New Land Registry register launches. Should we care?

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The Land Registry is promoting its new Local Land Charges Register (the LLCR) as a simpler, faster and cheaper way of accessing local search information but, until all the local authorities are registered, there’s little advantage to using it.


The Infrastructure Act 2015 gave the Land Registry powers to take over part of the land charges section of the local search, in a phased process, which started last year. The local search is, of course,  a key search in any conveyancing transaction and is typically indispensable unless no-search insurance can be obtained in a form acceptable to a purchaser and any mortgagee . The Land Registry will manage the LLCR entries, which include information such as planning permissions, listed buildings, tree preservation orders, conservation areas, enforcement notices, planning policies and other notices.

Now that a number of authorities have migrated to the Land Registry, it is advertising its new service, which is available online to both individuals and professionals.

The local search comprises two parts – the LLCR and the CON29 questionnaire. The Land Registry will only take over the LLCR, and the CON29 questionnaire will remain with the local authorities. This is the biggest weakness of the reform, and respondents to the government consultation queried why the two parts of the search had to be separated and obtained from two different places. As much of the CON29 information is already publicly available (for example, through the planning portal) or is provided by other agencies (such as Network Rail or the Highways Agency), it may be that the long-term intention is to limit direct enquiries to local authorities altogether to save costs, but in the interim it just introduces further administration and complication.

The local authorities will continue to be involved with the LLCR, even once the data has migrated. Staff will need to input additions, variations and cancellations to the LLCR, so there will still be the inevitable delay between the existence of a notice and its entry on the LLCR. However, the Chief Land Registrar will also have the power to vary or cancel a local land charge, of their own motion, although the extent of this power is to be decided and the granting of this power has raised a few eyebrows among those who consider the Registrar to lack the information needed to make such a ruling. The property will also continue to be subject to any registrable  charge, regardless of whether it is registered or not.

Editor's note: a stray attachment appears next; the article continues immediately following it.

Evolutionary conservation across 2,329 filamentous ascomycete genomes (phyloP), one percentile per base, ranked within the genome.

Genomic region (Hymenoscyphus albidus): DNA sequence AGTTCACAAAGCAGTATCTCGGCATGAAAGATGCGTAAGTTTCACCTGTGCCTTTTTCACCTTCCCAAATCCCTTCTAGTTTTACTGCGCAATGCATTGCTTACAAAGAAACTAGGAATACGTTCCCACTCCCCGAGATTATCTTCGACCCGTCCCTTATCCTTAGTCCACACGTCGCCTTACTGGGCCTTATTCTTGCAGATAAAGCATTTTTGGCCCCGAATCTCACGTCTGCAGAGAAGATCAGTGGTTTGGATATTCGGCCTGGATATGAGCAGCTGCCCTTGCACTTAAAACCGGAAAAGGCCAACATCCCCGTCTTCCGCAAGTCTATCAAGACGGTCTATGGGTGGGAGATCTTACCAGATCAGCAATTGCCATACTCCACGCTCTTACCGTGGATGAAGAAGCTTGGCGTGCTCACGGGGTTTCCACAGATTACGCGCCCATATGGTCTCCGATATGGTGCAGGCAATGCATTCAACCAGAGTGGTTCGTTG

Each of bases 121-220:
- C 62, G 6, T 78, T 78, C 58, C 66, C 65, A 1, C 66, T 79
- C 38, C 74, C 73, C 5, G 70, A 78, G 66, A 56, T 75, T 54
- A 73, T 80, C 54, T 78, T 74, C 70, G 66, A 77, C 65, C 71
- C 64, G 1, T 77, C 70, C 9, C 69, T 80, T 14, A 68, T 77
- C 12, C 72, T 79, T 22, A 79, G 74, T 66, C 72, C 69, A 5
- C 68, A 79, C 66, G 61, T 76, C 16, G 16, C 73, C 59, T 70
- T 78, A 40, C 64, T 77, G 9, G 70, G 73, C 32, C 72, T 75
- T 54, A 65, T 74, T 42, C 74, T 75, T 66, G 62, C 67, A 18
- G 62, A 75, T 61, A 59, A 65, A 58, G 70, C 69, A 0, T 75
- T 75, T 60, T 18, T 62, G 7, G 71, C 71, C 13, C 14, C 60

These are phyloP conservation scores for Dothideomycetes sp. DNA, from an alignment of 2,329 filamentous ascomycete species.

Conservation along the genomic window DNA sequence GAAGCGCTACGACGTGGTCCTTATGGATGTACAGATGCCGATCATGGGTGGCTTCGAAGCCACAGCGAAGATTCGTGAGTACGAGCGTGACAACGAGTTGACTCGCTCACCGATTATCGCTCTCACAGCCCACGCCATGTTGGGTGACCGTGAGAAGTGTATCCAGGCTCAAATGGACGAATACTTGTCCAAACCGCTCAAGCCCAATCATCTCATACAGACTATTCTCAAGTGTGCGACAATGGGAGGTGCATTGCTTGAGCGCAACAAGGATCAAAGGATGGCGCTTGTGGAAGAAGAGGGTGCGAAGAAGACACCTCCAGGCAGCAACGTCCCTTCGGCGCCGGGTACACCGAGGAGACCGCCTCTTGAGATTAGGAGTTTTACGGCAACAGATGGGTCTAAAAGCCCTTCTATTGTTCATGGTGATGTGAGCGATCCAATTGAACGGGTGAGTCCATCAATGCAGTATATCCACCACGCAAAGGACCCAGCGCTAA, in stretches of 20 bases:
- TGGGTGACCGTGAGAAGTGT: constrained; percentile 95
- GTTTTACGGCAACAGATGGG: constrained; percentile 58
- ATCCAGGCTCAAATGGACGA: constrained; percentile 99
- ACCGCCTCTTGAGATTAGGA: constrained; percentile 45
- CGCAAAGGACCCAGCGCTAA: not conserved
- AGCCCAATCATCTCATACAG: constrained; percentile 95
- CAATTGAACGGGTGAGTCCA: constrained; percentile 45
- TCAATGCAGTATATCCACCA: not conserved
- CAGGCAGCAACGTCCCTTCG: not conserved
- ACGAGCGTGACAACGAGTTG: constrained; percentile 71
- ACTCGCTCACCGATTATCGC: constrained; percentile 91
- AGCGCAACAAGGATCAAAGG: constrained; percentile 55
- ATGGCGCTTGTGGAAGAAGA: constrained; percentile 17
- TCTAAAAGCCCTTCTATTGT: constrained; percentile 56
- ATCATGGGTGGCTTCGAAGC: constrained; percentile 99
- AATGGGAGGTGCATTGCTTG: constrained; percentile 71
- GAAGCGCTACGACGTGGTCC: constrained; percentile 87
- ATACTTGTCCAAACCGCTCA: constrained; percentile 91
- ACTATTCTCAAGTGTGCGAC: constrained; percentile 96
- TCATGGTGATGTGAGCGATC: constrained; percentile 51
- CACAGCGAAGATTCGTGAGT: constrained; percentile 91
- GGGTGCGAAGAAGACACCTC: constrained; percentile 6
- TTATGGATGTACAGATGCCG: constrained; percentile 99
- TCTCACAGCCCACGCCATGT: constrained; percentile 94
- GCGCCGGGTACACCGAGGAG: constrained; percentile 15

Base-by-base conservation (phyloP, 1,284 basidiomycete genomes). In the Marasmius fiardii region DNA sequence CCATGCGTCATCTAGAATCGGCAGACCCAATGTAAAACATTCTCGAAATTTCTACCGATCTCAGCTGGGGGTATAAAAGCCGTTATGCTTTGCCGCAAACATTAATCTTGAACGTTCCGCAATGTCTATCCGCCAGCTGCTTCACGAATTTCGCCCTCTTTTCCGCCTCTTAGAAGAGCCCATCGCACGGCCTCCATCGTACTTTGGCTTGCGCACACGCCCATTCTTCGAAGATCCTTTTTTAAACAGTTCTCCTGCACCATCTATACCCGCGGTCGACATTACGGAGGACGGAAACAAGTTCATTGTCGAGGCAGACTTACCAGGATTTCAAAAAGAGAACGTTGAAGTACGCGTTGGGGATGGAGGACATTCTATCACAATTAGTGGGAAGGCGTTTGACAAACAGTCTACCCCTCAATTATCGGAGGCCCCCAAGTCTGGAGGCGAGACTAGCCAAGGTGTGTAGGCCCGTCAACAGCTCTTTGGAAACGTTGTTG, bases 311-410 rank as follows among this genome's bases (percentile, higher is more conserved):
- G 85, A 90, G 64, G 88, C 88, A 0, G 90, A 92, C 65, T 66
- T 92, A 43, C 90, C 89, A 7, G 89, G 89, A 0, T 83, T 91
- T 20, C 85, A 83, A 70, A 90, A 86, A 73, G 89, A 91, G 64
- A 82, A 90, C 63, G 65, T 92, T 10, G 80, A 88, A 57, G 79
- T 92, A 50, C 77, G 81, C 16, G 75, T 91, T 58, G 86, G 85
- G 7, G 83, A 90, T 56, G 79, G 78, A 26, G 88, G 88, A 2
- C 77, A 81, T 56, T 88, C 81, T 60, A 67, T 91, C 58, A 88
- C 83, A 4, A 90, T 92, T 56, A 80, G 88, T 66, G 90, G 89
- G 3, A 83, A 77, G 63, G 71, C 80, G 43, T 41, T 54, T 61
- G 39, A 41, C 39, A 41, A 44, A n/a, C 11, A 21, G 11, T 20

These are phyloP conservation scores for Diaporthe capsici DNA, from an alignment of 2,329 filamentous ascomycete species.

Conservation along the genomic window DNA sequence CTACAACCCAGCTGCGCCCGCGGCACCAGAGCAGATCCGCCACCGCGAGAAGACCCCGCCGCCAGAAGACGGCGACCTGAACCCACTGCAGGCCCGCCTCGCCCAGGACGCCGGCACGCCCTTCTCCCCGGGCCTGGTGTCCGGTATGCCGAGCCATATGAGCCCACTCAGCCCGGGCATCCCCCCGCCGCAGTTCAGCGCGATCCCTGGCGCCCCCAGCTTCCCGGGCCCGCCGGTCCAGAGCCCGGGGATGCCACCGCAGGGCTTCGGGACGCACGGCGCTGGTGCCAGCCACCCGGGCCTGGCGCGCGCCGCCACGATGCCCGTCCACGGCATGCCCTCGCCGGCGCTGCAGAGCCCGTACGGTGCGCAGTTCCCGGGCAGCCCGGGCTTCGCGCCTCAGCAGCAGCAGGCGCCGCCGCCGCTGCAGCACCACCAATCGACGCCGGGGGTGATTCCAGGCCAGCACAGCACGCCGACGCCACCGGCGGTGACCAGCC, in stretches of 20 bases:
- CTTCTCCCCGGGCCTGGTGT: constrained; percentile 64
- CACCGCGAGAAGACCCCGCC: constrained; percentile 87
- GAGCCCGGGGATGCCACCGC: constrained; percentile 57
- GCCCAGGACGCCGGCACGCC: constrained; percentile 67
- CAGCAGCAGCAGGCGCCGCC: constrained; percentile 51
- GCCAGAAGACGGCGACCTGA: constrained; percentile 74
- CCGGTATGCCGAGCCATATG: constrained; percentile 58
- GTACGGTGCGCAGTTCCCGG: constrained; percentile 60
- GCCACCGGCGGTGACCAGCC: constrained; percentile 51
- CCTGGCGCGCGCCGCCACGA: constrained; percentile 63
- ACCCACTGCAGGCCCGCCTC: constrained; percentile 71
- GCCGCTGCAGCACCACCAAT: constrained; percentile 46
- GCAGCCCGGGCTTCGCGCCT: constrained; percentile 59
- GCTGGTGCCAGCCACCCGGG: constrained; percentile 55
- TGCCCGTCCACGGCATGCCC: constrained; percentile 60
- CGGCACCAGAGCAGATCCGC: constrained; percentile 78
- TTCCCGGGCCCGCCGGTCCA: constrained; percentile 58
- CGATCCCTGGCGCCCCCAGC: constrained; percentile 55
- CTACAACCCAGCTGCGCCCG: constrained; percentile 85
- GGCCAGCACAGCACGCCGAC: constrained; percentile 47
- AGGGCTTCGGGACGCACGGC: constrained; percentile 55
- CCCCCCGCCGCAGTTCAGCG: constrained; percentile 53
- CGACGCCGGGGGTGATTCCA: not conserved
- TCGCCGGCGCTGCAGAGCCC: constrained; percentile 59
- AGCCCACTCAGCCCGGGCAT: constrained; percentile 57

How to use the new register

Users accessing the LLCR will first need to check whether their authority has migrated. If not, they will need to do a local search. Currently only 5 authorities are shown on the list of those who have migrated, so in most cases, it is business as usual. If the authority has migrated, conveyancers will no longer be able to obtain LLCR data from the local authority, but they will still have to request CON29 replies. So much for streamlining.

The LLCR may be accessed for free, but the results will not be guaranteed. Users can pay a £15 fee to receive an Official Certificate, where the results will be guaranteed by the Land Registry. This means that the party relying on the search will be entitled to compensation for loss suffered in consequence of the failure of the search to reveal an adverse entry. Generally, when recovering compensation from the Land Registry, the amount recoverable is capped at the value of the land, interest or charge at the time the mistake was made. The amount paid may be higher once interest is calculated.

As the search is either free or only £15, it is significantly cheaper than the current local search. The results will also be available instantly, which is a great improvement on the turnaround times of several weeks currently experienced for the local search. This is, of course, with the caveat that conveyancers will still be waiting for replies to separate CON29 enquiries and so there may be no time saving at all. It is also charged at a fixed price  across all councils, whereas the local search price varies depending on the authority – a change that is to be welcomed.

The LLCR search has the added benefit that users can repeat the search as many times as they require, within a six-month period. This will enable purchasers and lenders to refresh the search prior to exchange or completion, and pick up any new enforcement notices or other adverse entries. It is expected to reduce costs and time for homebuyers and transactions may proceed to completion far more quickly.

This all sounds like fantastic news and once the LLCR is entirely managed by the Land Registry, it will certainly revolutionise conveyancing search practices. However, as only 5 local authorities have migrated, it is very much early days for the database and it is wondered whether the Land Registry is plugging its new service a bit soon. Optimistic estimates expect full migration to take 7 years and presumably there will also be the usual technical glitches we’ve come to expect from the roll-out of new databases.

On completion of the data migration, the Land Registry estimates they will hold 25 million records comprising 85% of the land mass of England and Wales, centralising the system and streamlining the ability of users to register, vary and cancel local land charges. Once the LLCR is entirely managed by the Land Registry, it will prompt the biggest change to conveyancing search practices for several decades, so watch this space!